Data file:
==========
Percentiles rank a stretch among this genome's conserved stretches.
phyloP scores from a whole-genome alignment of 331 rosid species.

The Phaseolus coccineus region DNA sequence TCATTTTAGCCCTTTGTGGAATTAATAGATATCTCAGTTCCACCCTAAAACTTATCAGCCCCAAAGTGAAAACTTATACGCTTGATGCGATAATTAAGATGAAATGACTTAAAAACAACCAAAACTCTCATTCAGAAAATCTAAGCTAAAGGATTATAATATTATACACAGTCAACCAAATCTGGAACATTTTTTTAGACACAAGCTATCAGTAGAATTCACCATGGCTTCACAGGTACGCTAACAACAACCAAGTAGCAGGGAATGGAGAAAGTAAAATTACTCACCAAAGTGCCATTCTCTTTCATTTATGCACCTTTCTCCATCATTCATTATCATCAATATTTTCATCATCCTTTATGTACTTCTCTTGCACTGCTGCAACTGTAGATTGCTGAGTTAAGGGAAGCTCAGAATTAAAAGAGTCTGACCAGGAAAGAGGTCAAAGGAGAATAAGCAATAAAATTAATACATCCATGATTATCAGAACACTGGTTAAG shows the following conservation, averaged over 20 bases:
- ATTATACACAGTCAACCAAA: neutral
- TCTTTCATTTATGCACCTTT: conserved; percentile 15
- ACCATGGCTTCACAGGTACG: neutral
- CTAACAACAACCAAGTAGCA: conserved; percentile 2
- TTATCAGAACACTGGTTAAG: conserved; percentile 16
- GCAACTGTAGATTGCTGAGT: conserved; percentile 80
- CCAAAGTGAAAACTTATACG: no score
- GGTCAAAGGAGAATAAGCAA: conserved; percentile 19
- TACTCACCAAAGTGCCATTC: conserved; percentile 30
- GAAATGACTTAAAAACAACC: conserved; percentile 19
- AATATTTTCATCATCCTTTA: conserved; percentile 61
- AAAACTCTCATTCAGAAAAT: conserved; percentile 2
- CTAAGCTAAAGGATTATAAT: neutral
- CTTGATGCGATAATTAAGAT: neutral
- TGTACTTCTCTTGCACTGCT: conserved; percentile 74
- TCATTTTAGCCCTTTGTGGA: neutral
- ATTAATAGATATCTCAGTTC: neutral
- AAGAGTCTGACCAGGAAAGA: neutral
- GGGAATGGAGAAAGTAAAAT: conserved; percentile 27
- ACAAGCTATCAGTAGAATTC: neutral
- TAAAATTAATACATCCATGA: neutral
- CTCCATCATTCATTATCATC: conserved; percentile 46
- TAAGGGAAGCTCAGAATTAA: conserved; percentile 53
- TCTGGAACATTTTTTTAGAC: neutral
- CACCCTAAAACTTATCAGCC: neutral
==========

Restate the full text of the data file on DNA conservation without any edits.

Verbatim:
Percentiles rank a stretch among this genome's conserved stretches.
phyloP scores from a whole-genome alignment of 331 rosid species.

The Phaseolus coccineus region DNA sequence TCATTTTAGCCCTTTGTGGAATTAATAGATATCTCAGTTCCACCCTAAAACTTATCAGCCCCAAAGTGAAAACTTATACGCTTGATGCGATAATTAAGATGAAATGACTTAAAAACAACCAAAACTCTCATTCAGAAAATCTAAGCTAAAGGATTATAATATTATACACAGTCAACCAAATCTGGAACATTTTTTTAGACACAAGCTATCAGTAGAATTCACCATGGCTTCACAGGTACGCTAACAACAACCAAGTAGCAGGGAATGGAGAAAGTAAAATTACTCACCAAAGTGCCATTCTCTTTCATTTATGCACCTTTCTCCATCATTCATTATCATCAATATTTTCATCATCCTTTATGTACTTCTCTTGCACTGCTGCAACTGTAGATTGCTGAGTTAAGGGAAGCTCAGAATTAAAAGAGTCTGACCAGGAAAGAGGTCAAAGGAGAATAAGCAATAAAATTAATACATCCATGATTATCAGAACACTGGTTAAG shows the following conservation, averaged over 20 bases:
- ATTATACACAGTCAACCAAA: neutral
- TCTTTCATTTATGCACCTTT: conserved; percentile 15
- ACCATGGCTTCACAGGTACG: neutral
- CTAACAACAACCAAGTAGCA: conserved; percentile 2
- TTATCAGAACACTGGTTAAG: conserved; percentile 16
- GCAACTGTAGATTGCTGAGT: conserved; percentile 80
- CCAAAGTGAAAACTTATACG: no score
- GGTCAAAGGAGAATAAGCAA: conserved; percentile 19
- TACTCACCAAAGTGCCATTC: conserved; percentile 30
- GAAATGACTTAAAAACAACC: conserved; percentile 19
- AATATTTTCATCATCCTTTA: conserved; percentile 61
- AAAACTCTCATTCAGAAAAT: conserved; percentile 2
- CTAAGCTAAAGGATTATAAT: neutral
- CTTGATGCGATAATTAAGAT: neutral
- TGTACTTCTCTTGCACTGCT: conserved; percentile 74
- TCATTTTAGCCCTTTGTGGA: neutral
- ATTAATAGATATCTCAGTTC: neutral
- AAGAGTCTGACCAGGAAAGA: neutral
- GGGAATGGAGAAAGTAAAAT: conserved; percentile 27
- ACAAGCTATCAGTAGAATTC: neutral
- TAAAATTAATACATCCATGA: neutral
- CTCCATCATTCATTATCATC: conserved; percentile 46
- TAAGGGAAGCTCAGAATTAA: conserved; percentile 53
- TCTGGAACATTTTTTTAGAC: neutral
- CACCCTAAAACTTATCAGCC: neutral